LLM Programme

The taught modules offered on the LLM programme vary from year to year. Please check the full list of taught modules list for details of modules running in specific academic years. We make every effort to ensure that every module will be offered, but modules are subject to change and cancellation. You are therefore advised to check this site regularly for further updates throughout the year preceding entry to the LLM programme.

Credit value: 15 credits (6 ECTS)
Module Convenor:
Dr George Letsas
Dr Virginia Mantouvalou
Other Teachers:
Mr Colm O'Cinneide
Prof Piet Eeckhout


Human rights law has acquired a central role in Europe. The Council of Europe, the main supranational human rights organisation in the region, is considered to be effective and paradigmatic at international level, primarily because of the role of the European Court of Human Rights that monitors compliance with the European Convention on Human Rights. The European Union, which was not traditionally a human rights organisation, has started to grant human rights a much more central role than it used to. The aim of the module is to investigate both jurisdictions, looking at the substantive law and its monitoring, philosophical issues on its interpretation, as well as the politics on matters such as immigration and social rights.

This module explores the interpretation of the European Convention on Human Rights. It examines key areas of the case law of the European Court of Human Rights, regarding a) the procedure before the European Court b) general methods of interpretation and standards of review used by the European Court of Human Rights (margin of appreciation, proportionality, balancing, autonomous concepts) c) principles and policies on core rights of the Convention (right to life, freedom of expression and right not to be tortured). Although it does not cover the case law on all the rights of the Convention, reference will be made to cases that illustrate the use of general interpretive principles.


  1. Introduction to the Strasbourg system
  2. The monitoring system: the application process
  3. General principles of interpretation: an overview
  4. Intentionalism, textualism and the Convention as a ‘living instrument’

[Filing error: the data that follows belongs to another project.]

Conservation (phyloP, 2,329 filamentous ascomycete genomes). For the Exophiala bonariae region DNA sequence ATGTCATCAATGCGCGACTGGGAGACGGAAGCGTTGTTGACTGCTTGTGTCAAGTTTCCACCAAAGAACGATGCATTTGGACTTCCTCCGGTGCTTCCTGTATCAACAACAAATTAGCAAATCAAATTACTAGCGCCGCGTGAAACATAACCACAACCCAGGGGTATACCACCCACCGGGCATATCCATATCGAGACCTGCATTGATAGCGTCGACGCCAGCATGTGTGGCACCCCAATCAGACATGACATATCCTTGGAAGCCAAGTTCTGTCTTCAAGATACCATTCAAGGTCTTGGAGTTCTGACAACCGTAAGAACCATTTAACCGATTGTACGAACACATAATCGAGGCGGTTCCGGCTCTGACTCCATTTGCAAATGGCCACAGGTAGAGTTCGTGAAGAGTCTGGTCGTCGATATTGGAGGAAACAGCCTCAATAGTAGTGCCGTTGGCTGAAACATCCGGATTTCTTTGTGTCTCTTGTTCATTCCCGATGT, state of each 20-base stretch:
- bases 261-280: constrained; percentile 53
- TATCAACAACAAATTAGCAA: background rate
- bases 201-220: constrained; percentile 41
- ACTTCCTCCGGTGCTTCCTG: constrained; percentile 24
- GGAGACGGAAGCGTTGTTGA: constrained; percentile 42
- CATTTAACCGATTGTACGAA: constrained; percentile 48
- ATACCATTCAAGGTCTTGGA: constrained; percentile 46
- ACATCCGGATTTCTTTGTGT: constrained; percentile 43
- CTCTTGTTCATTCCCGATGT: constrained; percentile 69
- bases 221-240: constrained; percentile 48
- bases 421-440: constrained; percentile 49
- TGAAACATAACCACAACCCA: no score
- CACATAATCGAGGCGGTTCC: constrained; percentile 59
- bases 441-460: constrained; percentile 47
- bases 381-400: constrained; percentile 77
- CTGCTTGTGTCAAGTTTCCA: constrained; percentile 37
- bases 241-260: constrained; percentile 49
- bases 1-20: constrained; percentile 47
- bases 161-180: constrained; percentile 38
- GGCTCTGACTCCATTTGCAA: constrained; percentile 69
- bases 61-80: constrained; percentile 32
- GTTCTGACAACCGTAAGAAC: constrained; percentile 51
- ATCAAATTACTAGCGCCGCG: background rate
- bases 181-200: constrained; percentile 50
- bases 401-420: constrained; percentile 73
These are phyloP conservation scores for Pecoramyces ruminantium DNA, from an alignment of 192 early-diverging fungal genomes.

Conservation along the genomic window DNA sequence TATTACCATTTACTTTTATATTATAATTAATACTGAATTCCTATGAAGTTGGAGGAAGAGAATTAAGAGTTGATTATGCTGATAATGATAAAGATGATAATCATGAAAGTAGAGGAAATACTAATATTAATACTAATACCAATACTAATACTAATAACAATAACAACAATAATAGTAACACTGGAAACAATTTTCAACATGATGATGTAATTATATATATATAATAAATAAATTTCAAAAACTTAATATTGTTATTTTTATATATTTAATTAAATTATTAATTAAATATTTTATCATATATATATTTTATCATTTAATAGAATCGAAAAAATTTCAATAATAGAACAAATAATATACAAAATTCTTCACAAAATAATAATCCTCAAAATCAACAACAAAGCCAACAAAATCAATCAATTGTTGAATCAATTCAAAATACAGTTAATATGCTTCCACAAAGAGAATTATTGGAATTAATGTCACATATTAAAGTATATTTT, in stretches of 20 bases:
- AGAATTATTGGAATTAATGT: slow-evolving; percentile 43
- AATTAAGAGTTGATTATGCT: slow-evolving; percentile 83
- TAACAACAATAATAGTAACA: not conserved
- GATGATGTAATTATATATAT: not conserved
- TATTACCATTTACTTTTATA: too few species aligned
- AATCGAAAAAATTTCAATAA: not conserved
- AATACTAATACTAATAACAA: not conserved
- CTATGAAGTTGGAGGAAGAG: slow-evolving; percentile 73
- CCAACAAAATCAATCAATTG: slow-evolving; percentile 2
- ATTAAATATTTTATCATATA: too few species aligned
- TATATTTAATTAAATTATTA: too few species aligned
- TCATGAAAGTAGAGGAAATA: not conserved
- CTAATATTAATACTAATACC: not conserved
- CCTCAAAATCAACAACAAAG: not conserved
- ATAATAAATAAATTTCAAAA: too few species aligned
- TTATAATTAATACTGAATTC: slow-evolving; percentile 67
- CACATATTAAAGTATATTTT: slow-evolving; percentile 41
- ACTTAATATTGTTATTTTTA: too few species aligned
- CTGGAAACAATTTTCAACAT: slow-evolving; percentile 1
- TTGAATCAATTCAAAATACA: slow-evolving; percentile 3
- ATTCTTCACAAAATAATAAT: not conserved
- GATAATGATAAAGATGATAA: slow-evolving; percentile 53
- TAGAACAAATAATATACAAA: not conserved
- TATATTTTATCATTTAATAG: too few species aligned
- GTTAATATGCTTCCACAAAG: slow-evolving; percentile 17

5. The margin of appreciation
  6. Proportionality and balancing
  7. The legitimacy of international human rights institutions
  8. Positive obligations
  9. Freedom of expression
  10. Remedies, compliance and impact on national legal systems

Background Reading (optional):

  • G Letsas, A Theory of Interpretation of the European Convention on Human Rights, 2nd edition, OUP, 2009
  • R McCrea, Religion and the Public Order of the European Union, OUP, 2010
  • S Greer, The European Convention on Human Rights: Achievements, Problems and Prospects, Cambridge University Press, 2006

Module reading lists and other module materials will be provided via online module pages, once students have made their module selections upon enrolment in September.

Delivery and enrolment
Lectures/Seminars: 10 x 2-hour seminars
Tutorials: None
Previous module enrolments: Medium – 16-50 students
Who may enrol: LLM students, other UCL Masters students
Prerequisities: None
Barred module combinations: It cannot be combined with its full module LAWSG152 Human Rights in Europe or LAWSG152B European Union and Human Rights.
Core Module for LLM specialism: European Union Law, Human Rights Law, Public Law
Final Assessment: 3,000 word coursework essay
Practice Assessment: Opportunity for feedback on one practice essay

This page was last updated on 24 July, 2014


The application process for the 2015-16 academic session is now open.

Please note, for the 2015-16 intake, we are not accepting the TOEFL test. If you have an English condition to meet, you must take one of the alternative tests listed here instead.